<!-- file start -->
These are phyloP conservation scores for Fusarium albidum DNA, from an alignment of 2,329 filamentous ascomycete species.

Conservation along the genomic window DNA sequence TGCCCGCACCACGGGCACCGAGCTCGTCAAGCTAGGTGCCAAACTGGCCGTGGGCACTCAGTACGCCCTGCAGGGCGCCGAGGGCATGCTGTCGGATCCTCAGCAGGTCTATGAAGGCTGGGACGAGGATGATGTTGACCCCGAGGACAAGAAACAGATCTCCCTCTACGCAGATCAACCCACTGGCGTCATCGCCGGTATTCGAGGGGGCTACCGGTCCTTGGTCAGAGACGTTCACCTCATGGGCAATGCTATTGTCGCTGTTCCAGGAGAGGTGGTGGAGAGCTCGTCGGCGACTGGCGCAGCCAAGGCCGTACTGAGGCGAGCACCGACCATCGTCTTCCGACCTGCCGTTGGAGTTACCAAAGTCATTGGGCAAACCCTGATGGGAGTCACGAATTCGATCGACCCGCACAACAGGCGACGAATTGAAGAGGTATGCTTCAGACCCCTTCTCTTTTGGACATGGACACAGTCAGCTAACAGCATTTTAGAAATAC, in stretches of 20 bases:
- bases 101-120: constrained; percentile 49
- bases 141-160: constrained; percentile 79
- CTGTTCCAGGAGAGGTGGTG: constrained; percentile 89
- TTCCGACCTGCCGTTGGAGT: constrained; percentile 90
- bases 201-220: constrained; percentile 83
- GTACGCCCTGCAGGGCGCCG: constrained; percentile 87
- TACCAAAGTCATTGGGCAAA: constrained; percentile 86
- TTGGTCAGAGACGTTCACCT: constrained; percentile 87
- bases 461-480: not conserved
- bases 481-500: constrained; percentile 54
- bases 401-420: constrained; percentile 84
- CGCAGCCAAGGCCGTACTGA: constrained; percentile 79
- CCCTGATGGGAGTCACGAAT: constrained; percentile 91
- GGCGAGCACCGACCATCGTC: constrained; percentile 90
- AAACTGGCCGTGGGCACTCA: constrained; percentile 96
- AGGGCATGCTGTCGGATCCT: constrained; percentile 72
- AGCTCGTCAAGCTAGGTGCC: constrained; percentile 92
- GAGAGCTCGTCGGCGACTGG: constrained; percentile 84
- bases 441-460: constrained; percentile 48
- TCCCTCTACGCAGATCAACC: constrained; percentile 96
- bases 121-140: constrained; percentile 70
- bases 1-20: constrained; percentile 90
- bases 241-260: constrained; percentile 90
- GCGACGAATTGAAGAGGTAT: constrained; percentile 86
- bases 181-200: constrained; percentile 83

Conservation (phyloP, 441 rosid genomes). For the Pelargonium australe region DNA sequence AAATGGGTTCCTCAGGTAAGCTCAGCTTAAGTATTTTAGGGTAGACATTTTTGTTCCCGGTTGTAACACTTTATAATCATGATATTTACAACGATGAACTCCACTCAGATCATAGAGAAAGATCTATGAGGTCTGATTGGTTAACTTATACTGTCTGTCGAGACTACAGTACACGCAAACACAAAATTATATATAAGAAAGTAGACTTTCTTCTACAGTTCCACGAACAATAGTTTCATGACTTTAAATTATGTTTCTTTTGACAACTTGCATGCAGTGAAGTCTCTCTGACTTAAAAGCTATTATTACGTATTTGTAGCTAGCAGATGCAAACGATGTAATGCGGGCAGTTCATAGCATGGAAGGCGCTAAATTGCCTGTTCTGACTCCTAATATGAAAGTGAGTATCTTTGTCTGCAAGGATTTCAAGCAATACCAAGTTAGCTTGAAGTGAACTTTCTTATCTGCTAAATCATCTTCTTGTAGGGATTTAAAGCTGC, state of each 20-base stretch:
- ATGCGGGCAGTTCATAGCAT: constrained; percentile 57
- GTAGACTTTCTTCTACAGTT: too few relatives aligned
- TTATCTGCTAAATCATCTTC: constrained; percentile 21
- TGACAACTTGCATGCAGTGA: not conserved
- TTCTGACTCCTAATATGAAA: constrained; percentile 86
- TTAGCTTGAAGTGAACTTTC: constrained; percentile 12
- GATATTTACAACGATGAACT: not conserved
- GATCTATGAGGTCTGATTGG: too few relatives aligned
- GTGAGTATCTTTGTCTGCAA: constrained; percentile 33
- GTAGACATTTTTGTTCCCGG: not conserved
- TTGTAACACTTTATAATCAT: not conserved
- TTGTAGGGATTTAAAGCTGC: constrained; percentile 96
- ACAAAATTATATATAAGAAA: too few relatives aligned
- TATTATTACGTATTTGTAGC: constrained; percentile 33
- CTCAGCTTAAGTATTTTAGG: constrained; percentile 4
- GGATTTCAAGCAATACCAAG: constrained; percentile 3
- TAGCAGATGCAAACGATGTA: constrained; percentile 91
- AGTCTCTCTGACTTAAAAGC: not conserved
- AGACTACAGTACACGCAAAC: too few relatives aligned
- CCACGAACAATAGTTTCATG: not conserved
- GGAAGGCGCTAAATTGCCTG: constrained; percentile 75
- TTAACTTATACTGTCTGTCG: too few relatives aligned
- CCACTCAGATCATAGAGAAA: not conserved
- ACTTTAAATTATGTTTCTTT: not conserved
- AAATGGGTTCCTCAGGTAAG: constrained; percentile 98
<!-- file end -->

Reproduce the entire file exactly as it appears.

These are phyloP conservation scores for Fusarium albidum DNA, from an alignment of 2,329 filamentous ascomycete species.

Conservation along the genomic window DNA sequence TGCCCGCACCACGGGCACCGAGCTCGTCAAGCTAGGTGCCAAACTGGCCGTGGGCACTCAGTACGCCCTGCAGGGCGCCGAGGGCATGCTGTCGGATCCTCAGCAGGTCTATGAAGGCTGGGACGAGGATGATGTTGACCCCGAGGACAAGAAACAGATCTCCCTCTACGCAGATCAACCCACTGGCGTCATCGCCGGTATTCGAGGGGGCTACCGGTCCTTGGTCAGAGACGTTCACCTCATGGGCAATGCTATTGTCGCTGTTCCAGGAGAGGTGGTGGAGAGCTCGTCGGCGACTGGCGCAGCCAAGGCCGTACTGAGGCGAGCACCGACCATCGTCTTCCGACCTGCCGTTGGAGTTACCAAAGTCATTGGGCAAACCCTGATGGGAGTCACGAATTCGATCGACCCGCACAACAGGCGACGAATTGAAGAGGTATGCTTCAGACCCCTTCTCTTTTGGACATGGACACAGTCAGCTAACAGCATTTTAGAAATAC, in stretches of 20 bases:
- bases 101-120: constrained; percentile 49
- bases 141-160: constrained; percentile 79
- CTGTTCCAGGAGAGGTGGTG: constrained; percentile 89
- TTCCGACCTGCCGTTGGAGT: constrained; percentile 90
- bases 201-220: constrained; percentile 83
- GTACGCCCTGCAGGGCGCCG: constrained; percentile 87
- TACCAAAGTCATTGGGCAAA: constrained; percentile 86
- TTGGTCAGAGACGTTCACCT: constrained; percentile 87
- bases 461-480: not conserved
- bases 481-500: constrained; percentile 54
- bases 401-420: constrained; percentile 84
- CGCAGCCAAGGCCGTACTGA: constrained; percentile 79
- CCCTGATGGGAGTCACGAAT: constrained; percentile 91
- GGCGAGCACCGACCATCGTC: constrained; percentile 90
- AAACTGGCCGTGGGCACTCA: constrained; percentile 96
- AGGGCATGCTGTCGGATCCT: constrained; percentile 72
- AGCTCGTCAAGCTAGGTGCC: constrained; percentile 92
- GAGAGCTCGTCGGCGACTGG: constrained; percentile 84
- bases 441-460: constrained; percentile 48
- TCCCTCTACGCAGATCAACC: constrained; percentile 96
- bases 121-140: constrained; percentile 70
- bases 1-20: constrained; percentile 90
- bases 241-260: constrained; percentile 90
- GCGACGAATTGAAGAGGTAT: constrained; percentile 86
- bases 181-200: constrained; percentile 83

Conservation (phyloP, 441 rosid genomes). For the Pelargonium australe region DNA sequence AAATGGGTTCCTCAGGTAAGCTCAGCTTAAGTATTTTAGGGTAGACATTTTTGTTCCCGGTTGTAACACTTTATAATCATGATATTTACAACGATGAACTCCACTCAGATCATAGAGAAAGATCTATGAGGTCTGATTGGTTAACTTATACTGTCTGTCGAGACTACAGTACACGCAAACACAAAATTATATATAAGAAAGTAGACTTTCTTCTACAGTTCCACGAACAATAGTTTCATGACTTTAAATTATGTTTCTTTTGACAACTTGCATGCAGTGAAGTCTCTCTGACTTAAAAGCTATTATTACGTATTTGTAGCTAGCAGATGCAAACGATGTAATGCGGGCAGTTCATAGCATGGAAGGCGCTAAATTGCCTGTTCTGACTCCTAATATGAAAGTGAGTATCTTTGTCTGCAAGGATTTCAAGCAATACCAAGTTAGCTTGAAGTGAACTTTCTTATCTGCTAAATCATCTTCTTGTAGGGATTTAAAGCTGC, state of each 20-base stretch:
- ATGCGGGCAGTTCATAGCAT: constrained; percentile 57
- GTAGACTTTCTTCTACAGTT: too few relatives aligned
- TTATCTGCTAAATCATCTTC: constrained; percentile 21
- TGACAACTTGCATGCAGTGA: not conserved
- TTCTGACTCCTAATATGAAA: constrained; percentile 86
- TTAGCTTGAAGTGAACTTTC: constrained; percentile 12
- GATATTTACAACGATGAACT: not conserved
- GATCTATGAGGTCTGATTGG: too few relatives aligned
- GTGAGTATCTTTGTCTGCAA: constrained; percentile 33
- GTAGACATTTTTGTTCCCGG: not conserved
- TTGTAACACTTTATAATCAT: not conserved
- TTGTAGGGATTTAAAGCTGC: constrained; percentile 96
- ACAAAATTATATATAAGAAA: too few relatives aligned
- TATTATTACGTATTTGTAGC: constrained; percentile 33
- CTCAGCTTAAGTATTTTAGG: constrained; percentile 4
- GGATTTCAAGCAATACCAAG: constrained; percentile 3
- TAGCAGATGCAAACGATGTA: constrained; percentile 91
- AGTCTCTCTGACTTAAAAGC: not conserved
- AGACTACAGTACACGCAAAC: too few relatives aligned
- CCACGAACAATAGTTTCATG: not conserved
- GGAAGGCGCTAAATTGCCTG: constrained; percentile 75
- TTAACTTATACTGTCTGTCG: too few relatives aligned
- CCACTCAGATCATAGAGAAA: not conserved
- ACTTTAAATTATGTTTCTTT: not conserved
- AAATGGGTTCCTCAGGTAAG: constrained; percentile 98